The transformers on mine were painted silver, as I recall. The IF cans are just drawn aluminum.

There was an early Electric Radio article on the RME 69, quite a few years ago, and it was not that useful. The author seemed to not realize that the power supply filter electrolytic is topside of the chassis in a metal box, right at the RF section, and getting at it is an ordeal.

There are assorted variations of the 69 depending on the options it had. Such as the noise limiter.

I am under the impression the pointers just go on with that one screw and it's up to you to tighten it at the right spot.

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 Post subject: Re: RME 69
PostPosted: Jan Fri 05, 2018 4:27 pm 
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Joined: Jan Thu 01, 1970 1:00 am
Posts: 1679
Location: Eagan, Minnesota, USA
The info about the assembly line workers initialing each chassis that they worked on made me curious about mine.
So, last night I took a look and found three sets of initials. 'VR' was found near the power transformer location. A very stylized 'AES' was found on the bracket for the volume/send-receive control. At least that's what I think the letters are. And also 'HLL" on one of the coil cans nearest the back of the chassis. So it appears that my set had three people on it, or possibly someone added their initials when the set went back to RME for service in 1938.

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 Post subject: Re: RME 69
PostPosted: Jan Sat 06, 2018 4:34 am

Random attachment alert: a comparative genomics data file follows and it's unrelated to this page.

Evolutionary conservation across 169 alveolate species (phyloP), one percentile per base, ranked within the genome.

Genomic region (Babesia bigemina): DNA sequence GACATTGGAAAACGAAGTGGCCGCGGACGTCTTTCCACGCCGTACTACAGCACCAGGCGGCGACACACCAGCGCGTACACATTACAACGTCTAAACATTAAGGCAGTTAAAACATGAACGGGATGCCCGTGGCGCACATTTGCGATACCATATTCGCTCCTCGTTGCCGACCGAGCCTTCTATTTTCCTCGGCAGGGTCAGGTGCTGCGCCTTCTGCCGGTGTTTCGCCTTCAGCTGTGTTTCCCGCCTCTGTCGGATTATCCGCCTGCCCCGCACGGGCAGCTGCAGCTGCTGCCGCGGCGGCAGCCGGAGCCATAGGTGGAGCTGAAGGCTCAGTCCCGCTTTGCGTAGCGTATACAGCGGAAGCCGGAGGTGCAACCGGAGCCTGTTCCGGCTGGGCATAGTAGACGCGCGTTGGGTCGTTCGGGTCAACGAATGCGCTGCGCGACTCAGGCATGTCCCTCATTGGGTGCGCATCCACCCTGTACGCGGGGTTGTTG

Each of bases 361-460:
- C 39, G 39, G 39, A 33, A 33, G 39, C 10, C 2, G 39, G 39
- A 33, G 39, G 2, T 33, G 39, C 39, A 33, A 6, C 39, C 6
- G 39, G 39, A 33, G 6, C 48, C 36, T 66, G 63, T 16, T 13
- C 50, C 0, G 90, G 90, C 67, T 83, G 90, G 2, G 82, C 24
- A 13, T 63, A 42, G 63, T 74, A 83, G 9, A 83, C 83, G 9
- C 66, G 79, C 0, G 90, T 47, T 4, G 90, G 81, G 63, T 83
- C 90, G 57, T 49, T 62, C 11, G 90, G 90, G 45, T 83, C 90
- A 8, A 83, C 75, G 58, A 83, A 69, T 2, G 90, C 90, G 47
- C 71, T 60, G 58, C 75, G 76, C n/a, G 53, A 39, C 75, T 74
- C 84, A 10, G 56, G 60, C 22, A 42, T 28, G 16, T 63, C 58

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Joined: Mar Wed 16, 2011 10:44 pm
Posts: 669
Location: Peekskill, NY
At least one RME 69 had factory installed silkscreen identifiers for the various controls.

I know, I own it.

Plus, another one, without.


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 Post subject: Re: RME 69
PostPosted: Jan Mon 08, 2018 5:14 pm 
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Joined: Jan Thu 01, 1970 1:00 am
Posts: 1679
Location: Eagan, Minnesota, USA
Made the decision to rebuild this set. And the weekend was spent taking the front panel, subpanel, etc. off and perform a very through cleaning. The paint on the transformers and choke showed some loss and wear, so I found a match to the factory silver at O'Reilly Auto Parts. I took the bells of the transformers off and sprayed them separately. Then did the transformers. It was a big improvement over the worn paint that was there. I removed the variable resonator capacitor to give it a good cleaning, and have access to the chassis area around it.

Since this set is in very good condition as it is, the front panel cleaned up to just about new condition. Nothing to touch up there. The dials are very clean, so I simply buffed them out with a soft cloth. I went over the subpanel that holds the dials with car wax, and that cleaned off the surface layer of grime. The chassis does have some small marks here and there that look like they could have come from dirt laying there over time. I just used car wax on the flat steel chassis panel, and let it go at that. The aluminum parts cleaned up with a cleaner, then wax over them. All of the knobs got cleaned up with cleaner and then a coat of wax. I did find two of the set screws were broken at the top where the slot should be. If anyone knows what size these are, please let me know.